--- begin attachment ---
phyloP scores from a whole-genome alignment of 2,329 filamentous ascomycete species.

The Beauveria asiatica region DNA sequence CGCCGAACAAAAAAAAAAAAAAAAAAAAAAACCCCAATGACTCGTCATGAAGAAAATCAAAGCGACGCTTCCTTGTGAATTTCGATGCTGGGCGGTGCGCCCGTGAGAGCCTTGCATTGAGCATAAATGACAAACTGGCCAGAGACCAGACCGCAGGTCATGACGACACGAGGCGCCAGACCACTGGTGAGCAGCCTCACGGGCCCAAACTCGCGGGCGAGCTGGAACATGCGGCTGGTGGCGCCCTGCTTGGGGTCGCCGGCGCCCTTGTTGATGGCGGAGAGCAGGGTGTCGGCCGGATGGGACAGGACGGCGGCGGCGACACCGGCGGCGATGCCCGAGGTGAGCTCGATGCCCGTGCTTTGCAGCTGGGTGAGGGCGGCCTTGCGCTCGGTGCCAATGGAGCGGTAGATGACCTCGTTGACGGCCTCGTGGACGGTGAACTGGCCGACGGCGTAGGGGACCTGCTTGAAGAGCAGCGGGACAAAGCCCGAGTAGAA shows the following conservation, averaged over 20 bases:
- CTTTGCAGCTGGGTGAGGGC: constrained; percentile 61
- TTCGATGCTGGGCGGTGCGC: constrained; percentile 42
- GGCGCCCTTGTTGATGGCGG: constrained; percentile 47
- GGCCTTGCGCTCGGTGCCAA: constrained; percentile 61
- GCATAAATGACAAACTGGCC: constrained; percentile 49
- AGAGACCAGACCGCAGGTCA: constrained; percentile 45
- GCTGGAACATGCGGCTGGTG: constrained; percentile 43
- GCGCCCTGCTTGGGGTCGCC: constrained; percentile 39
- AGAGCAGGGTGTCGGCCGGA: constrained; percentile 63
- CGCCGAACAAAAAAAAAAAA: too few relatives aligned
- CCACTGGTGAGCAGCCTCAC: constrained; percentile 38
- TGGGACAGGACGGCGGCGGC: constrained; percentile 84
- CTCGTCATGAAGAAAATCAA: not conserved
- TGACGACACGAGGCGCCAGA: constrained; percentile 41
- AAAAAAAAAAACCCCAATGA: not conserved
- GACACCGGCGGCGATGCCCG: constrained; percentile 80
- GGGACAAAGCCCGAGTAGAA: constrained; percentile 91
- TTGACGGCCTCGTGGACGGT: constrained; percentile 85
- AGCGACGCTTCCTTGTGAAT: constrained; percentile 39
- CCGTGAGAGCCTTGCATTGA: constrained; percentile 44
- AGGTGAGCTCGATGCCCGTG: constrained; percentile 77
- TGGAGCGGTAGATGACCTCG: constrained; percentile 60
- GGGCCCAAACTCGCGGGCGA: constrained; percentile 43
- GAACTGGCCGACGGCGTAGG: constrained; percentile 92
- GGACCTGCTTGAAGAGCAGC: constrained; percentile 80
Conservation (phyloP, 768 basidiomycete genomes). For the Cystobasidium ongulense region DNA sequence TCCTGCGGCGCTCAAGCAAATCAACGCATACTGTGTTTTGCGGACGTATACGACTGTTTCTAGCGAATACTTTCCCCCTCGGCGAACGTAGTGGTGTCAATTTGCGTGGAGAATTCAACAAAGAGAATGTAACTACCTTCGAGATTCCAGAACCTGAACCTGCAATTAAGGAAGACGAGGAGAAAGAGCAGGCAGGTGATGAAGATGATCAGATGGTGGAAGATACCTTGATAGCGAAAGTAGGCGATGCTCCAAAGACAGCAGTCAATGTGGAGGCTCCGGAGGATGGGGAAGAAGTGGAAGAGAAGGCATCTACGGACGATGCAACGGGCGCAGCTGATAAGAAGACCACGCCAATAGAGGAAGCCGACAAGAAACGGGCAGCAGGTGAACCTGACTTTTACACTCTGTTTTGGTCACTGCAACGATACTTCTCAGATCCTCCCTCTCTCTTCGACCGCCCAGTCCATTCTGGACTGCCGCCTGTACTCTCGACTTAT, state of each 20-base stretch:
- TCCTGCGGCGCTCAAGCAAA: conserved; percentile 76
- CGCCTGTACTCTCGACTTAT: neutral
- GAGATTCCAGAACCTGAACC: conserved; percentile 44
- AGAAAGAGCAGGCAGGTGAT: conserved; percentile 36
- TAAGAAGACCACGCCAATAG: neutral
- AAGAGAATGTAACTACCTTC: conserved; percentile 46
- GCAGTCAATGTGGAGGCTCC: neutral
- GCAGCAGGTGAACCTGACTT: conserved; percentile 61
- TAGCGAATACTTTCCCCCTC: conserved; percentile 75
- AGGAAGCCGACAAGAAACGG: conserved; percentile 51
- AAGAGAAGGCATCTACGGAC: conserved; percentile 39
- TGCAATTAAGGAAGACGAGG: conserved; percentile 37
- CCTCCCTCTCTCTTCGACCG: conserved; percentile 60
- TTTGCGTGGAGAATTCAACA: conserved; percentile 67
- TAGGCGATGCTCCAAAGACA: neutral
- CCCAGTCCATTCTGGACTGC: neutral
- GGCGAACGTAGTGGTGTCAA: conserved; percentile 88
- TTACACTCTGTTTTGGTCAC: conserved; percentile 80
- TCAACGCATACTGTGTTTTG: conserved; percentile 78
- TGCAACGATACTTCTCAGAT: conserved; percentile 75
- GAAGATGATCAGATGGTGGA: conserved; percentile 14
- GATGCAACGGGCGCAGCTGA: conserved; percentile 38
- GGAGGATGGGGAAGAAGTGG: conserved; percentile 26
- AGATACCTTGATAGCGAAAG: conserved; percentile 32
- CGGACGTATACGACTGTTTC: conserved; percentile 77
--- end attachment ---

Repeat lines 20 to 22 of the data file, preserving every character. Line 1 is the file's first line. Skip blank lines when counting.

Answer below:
- TTGACGGCCTCGTGGACGGT: constrained; percentile 85
- AGCGACGCTTCCTTGTGAAT: constrained; percentile 39
- CCGTGAGAGCCTTGCATTGA: constrained; percentile 44